Boethius (2): Love, Reason, and God

I’ve been thinking lately about the difference between a Christian view of love and reason and a naturalistic view of love and reason.  In a Christian worldview, the fundamental reality is the triune God.  Within the being of this one God, love and reason have been going on forever among the three persons of the Godhead, the Father, Son, and Spirit.  Many theologians have even correlated God the Son to the thought or speech (i.e., reason) of God the Father, and God the Spirit to the love that exists between God the Father and God the Son.  This means that love and reason are objectively real and good, and that they predate the universe – that they are, in fact, more basic to reality than even time and space.  For the Christian, therefore, as we love and reason, we are moving closer in to the very core of reality – into that which was before the world, into that which governs the world, into that which will outlast the world.

In the naturalistic worldview, in which matter is all there is, there is no connection between human activities like love and reason and anything ultimate – they have arisen, like all other aspects of our existence, as a result of their ability to help our ancestors survive.  When we experience love and reason, we are moving further away from the core of the reality, into something new and foreign and eccentric.  They are tiny dots amidst an ocean of impersonal chance, the accidental byproducst of meaningless clashings and struggles, ultimately reducible to chemical events in our brains.  They did not predate humanity and they will not postdate it.  Reality will one day swallow them up forever, like a computer eventually overcoming a glitch or virus.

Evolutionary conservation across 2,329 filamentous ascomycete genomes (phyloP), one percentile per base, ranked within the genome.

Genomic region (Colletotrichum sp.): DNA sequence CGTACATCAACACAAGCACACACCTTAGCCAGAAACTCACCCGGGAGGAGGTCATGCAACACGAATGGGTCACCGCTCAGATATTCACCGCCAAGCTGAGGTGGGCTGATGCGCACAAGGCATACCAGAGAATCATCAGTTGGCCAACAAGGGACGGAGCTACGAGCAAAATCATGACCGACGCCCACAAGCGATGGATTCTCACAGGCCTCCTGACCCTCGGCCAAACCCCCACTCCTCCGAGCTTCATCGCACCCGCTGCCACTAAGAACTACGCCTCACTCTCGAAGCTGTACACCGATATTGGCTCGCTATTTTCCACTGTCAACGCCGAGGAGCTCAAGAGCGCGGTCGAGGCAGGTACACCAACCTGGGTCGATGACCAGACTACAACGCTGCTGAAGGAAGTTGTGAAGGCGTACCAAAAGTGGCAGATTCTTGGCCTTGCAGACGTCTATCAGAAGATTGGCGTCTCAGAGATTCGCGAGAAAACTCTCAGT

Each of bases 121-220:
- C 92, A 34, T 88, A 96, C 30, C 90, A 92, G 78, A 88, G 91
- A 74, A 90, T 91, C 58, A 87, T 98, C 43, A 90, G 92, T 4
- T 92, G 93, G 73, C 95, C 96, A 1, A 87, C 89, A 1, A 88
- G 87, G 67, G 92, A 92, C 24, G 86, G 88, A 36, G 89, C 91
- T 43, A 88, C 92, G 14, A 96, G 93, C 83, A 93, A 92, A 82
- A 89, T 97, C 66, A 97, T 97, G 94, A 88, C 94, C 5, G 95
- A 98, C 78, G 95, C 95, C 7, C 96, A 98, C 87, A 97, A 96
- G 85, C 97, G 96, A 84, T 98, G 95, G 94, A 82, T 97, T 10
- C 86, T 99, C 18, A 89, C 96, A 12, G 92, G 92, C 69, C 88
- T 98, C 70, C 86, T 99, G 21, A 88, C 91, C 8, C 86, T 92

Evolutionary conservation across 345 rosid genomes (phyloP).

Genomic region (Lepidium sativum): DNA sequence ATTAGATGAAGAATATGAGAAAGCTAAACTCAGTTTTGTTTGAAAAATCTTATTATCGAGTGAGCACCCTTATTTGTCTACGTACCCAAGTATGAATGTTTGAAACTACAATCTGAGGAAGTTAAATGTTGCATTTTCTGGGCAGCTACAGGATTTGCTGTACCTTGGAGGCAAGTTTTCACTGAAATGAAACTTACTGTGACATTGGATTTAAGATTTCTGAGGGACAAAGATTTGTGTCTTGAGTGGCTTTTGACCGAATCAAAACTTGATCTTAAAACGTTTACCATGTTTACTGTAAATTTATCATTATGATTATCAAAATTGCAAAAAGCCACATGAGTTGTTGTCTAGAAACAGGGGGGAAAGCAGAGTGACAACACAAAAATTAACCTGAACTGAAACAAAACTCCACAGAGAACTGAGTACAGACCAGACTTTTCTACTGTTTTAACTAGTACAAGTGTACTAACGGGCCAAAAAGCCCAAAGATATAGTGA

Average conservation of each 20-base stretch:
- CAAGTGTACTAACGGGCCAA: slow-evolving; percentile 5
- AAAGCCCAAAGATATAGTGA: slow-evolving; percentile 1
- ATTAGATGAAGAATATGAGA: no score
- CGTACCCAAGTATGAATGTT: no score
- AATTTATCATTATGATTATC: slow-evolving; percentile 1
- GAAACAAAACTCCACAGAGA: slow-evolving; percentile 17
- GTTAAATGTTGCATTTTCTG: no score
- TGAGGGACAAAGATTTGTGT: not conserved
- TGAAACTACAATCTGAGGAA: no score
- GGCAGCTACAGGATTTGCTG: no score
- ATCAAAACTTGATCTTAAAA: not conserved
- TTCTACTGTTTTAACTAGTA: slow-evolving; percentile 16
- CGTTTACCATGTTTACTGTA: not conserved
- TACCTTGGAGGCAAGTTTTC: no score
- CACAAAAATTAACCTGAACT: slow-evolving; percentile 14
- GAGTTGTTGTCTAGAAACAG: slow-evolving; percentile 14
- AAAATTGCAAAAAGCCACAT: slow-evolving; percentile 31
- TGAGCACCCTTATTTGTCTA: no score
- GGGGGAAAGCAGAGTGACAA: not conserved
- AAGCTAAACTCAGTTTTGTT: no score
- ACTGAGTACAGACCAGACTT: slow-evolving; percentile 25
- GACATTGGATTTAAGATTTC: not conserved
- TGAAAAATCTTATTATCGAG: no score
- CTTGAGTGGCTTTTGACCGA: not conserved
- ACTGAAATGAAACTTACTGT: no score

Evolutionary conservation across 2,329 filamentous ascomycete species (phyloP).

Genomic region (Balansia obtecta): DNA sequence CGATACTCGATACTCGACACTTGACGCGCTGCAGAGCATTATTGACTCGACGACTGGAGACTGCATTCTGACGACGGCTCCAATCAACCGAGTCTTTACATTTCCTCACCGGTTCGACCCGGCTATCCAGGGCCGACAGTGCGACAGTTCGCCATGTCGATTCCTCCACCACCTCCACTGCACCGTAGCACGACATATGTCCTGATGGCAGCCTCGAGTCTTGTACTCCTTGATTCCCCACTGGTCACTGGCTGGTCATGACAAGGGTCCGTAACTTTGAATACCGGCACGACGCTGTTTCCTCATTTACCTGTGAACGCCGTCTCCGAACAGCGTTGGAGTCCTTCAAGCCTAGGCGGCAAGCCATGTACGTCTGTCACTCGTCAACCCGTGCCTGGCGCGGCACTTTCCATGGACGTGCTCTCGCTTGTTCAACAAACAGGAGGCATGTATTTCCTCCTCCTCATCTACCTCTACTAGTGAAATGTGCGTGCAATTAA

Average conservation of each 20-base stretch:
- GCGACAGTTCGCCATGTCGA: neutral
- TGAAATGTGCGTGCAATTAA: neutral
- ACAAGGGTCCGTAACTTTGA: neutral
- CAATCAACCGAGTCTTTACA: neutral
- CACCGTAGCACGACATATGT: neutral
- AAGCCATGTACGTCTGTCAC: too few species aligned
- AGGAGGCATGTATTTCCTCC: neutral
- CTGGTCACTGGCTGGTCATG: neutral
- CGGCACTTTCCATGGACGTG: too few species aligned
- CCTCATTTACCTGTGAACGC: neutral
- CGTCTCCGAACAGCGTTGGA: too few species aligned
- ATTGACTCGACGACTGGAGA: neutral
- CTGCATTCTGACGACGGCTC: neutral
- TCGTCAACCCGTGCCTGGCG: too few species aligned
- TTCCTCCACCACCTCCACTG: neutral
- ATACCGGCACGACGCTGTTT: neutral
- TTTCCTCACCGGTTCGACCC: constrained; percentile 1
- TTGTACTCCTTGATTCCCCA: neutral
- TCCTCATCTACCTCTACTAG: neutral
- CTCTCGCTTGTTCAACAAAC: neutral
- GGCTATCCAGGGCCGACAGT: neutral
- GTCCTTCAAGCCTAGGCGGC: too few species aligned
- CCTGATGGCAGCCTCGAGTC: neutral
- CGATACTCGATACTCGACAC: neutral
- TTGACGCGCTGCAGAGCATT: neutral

As I’ve been reading in Boethius’ The Consolation of Philosophy, the poem concluding Book II highlights this connection between the human experience of love and what ultimately stands behind the universe.  This is a worldview that not only has explanatory power, but is beautiful:

What governs earth and sea and sky

is nothing less than love

whose tight rein if it ever slackened

would leave creation in chaos

of civil war’s utter ruin.

Love binds people too,

in matrimony’s sacred bonds

where chaste lovers are met,

and friends cement their trust and friendship.

How happy is mankind

if the love that orders the stars above

rules, too, in your hearts.

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